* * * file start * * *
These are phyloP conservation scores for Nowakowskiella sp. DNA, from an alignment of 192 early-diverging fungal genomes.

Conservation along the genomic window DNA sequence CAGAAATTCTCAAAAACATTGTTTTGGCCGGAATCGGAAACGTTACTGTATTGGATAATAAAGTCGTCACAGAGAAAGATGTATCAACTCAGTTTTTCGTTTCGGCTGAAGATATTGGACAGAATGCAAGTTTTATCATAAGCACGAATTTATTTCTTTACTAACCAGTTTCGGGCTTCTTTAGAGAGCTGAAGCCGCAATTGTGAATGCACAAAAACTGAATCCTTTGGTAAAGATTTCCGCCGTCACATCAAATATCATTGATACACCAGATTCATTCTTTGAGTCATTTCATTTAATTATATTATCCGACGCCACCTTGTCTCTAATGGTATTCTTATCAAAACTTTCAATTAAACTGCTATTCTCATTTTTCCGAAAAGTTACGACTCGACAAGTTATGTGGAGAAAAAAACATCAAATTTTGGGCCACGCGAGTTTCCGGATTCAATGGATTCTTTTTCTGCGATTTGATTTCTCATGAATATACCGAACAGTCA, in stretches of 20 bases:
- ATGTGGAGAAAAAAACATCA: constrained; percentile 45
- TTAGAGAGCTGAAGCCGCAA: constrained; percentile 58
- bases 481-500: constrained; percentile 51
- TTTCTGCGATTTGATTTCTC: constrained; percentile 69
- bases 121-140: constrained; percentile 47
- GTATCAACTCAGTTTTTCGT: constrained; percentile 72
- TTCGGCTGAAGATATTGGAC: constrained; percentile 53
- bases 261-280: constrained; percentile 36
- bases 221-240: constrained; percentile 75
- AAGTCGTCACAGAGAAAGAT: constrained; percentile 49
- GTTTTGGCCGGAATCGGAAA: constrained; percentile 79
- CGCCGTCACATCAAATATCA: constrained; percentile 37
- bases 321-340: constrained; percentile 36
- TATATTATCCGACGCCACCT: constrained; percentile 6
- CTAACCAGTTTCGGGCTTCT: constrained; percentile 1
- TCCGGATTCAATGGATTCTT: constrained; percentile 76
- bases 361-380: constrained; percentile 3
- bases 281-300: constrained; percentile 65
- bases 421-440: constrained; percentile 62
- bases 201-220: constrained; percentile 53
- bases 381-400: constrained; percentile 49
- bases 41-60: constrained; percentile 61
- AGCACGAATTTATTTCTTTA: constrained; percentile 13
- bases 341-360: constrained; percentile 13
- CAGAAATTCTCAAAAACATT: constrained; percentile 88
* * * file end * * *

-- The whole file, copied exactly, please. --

These are phyloP conservation scores for Nowakowskiella sp. DNA, from an alignment of 192 early-diverging fungal genomes.

Conservation along the genomic window DNA sequence CAGAAATTCTCAAAAACATTGTTTTGGCCGGAATCGGAAACGTTACTGTATTGGATAATAAAGTCGTCACAGAGAAAGATGTATCAACTCAGTTTTTCGTTTCGGCTGAAGATATTGGACAGAATGCAAGTTTTATCATAAGCACGAATTTATTTCTTTACTAACCAGTTTCGGGCTTCTTTAGAGAGCTGAAGCCGCAATTGTGAATGCACAAAAACTGAATCCTTTGGTAAAGATTTCCGCCGTCACATCAAATATCATTGATACACCAGATTCATTCTTTGAGTCATTTCATTTAATTATATTATCCGACGCCACCTTGTCTCTAATGGTATTCTTATCAAAACTTTCAATTAAACTGCTATTCTCATTTTTCCGAAAAGTTACGACTCGACAAGTTATGTGGAGAAAAAAACATCAAATTTTGGGCCACGCGAGTTTCCGGATTCAATGGATTCTTTTTCTGCGATTTGATTTCTCATGAATATACCGAACAGTCA, in stretches of 20 bases:
- ATGTGGAGAAAAAAACATCA: constrained; percentile 45
- TTAGAGAGCTGAAGCCGCAA: constrained; percentile 58
- bases 481-500: constrained; percentile 51
- TTTCTGCGATTTGATTTCTC: constrained; percentile 69
- bases 121-140: constrained; percentile 47
- GTATCAACTCAGTTTTTCGT: constrained; percentile 72
- TTCGGCTGAAGATATTGGAC: constrained; percentile 53
- bases 261-280: constrained; percentile 36
- bases 221-240: constrained; percentile 75
- AAGTCGTCACAGAGAAAGAT: constrained; percentile 49
- GTTTTGGCCGGAATCGGAAA: constrained; percentile 79
- CGCCGTCACATCAAATATCA: constrained; percentile 37
- bases 321-340: constrained; percentile 36
- TATATTATCCGACGCCACCT: constrained; percentile 6
- CTAACCAGTTTCGGGCTTCT: constrained; percentile 1
- TCCGGATTCAATGGATTCTT: constrained; percentile 76
- bases 361-380: constrained; percentile 3
- bases 281-300: constrained; percentile 65
- bases 421-440: constrained; percentile 62
- bases 201-220: constrained; percentile 53
- bases 381-400: constrained; percentile 49
- bases 41-60: constrained; percentile 61
- AGCACGAATTTATTTCTTTA: constrained; percentile 13
- bases 341-360: constrained; percentile 13
- CAGAAATTCTCAAAAACATT: constrained; percentile 88